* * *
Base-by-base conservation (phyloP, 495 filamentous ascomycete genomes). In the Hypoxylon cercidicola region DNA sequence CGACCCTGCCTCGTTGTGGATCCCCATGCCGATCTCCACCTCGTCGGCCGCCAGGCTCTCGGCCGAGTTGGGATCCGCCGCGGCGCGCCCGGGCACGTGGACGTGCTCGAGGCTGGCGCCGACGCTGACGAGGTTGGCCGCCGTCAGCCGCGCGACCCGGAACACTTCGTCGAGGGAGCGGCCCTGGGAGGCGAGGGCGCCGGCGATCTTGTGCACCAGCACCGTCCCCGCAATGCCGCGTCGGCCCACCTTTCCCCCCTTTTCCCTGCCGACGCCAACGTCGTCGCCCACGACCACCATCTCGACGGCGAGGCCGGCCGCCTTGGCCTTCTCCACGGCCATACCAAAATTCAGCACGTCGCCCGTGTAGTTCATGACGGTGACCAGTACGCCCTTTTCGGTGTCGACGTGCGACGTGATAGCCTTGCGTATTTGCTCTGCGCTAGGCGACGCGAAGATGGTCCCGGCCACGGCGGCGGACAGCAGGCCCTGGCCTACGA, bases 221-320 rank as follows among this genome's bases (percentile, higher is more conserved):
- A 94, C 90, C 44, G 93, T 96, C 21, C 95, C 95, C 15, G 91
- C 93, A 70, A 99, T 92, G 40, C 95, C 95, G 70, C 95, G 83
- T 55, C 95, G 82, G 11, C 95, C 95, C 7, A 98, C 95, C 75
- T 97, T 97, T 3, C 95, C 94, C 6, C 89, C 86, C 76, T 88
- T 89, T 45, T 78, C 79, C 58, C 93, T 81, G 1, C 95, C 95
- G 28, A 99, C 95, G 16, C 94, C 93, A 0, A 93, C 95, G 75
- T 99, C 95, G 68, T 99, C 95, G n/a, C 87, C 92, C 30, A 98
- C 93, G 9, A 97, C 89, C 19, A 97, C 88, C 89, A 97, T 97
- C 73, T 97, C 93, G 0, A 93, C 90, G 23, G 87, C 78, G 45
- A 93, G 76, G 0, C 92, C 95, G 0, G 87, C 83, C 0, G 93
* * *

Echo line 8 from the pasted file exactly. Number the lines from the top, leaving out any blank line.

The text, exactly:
- T 99, C 95, G 68, T 99, C 95, G n/a, C 87, C 92, C 30, A 98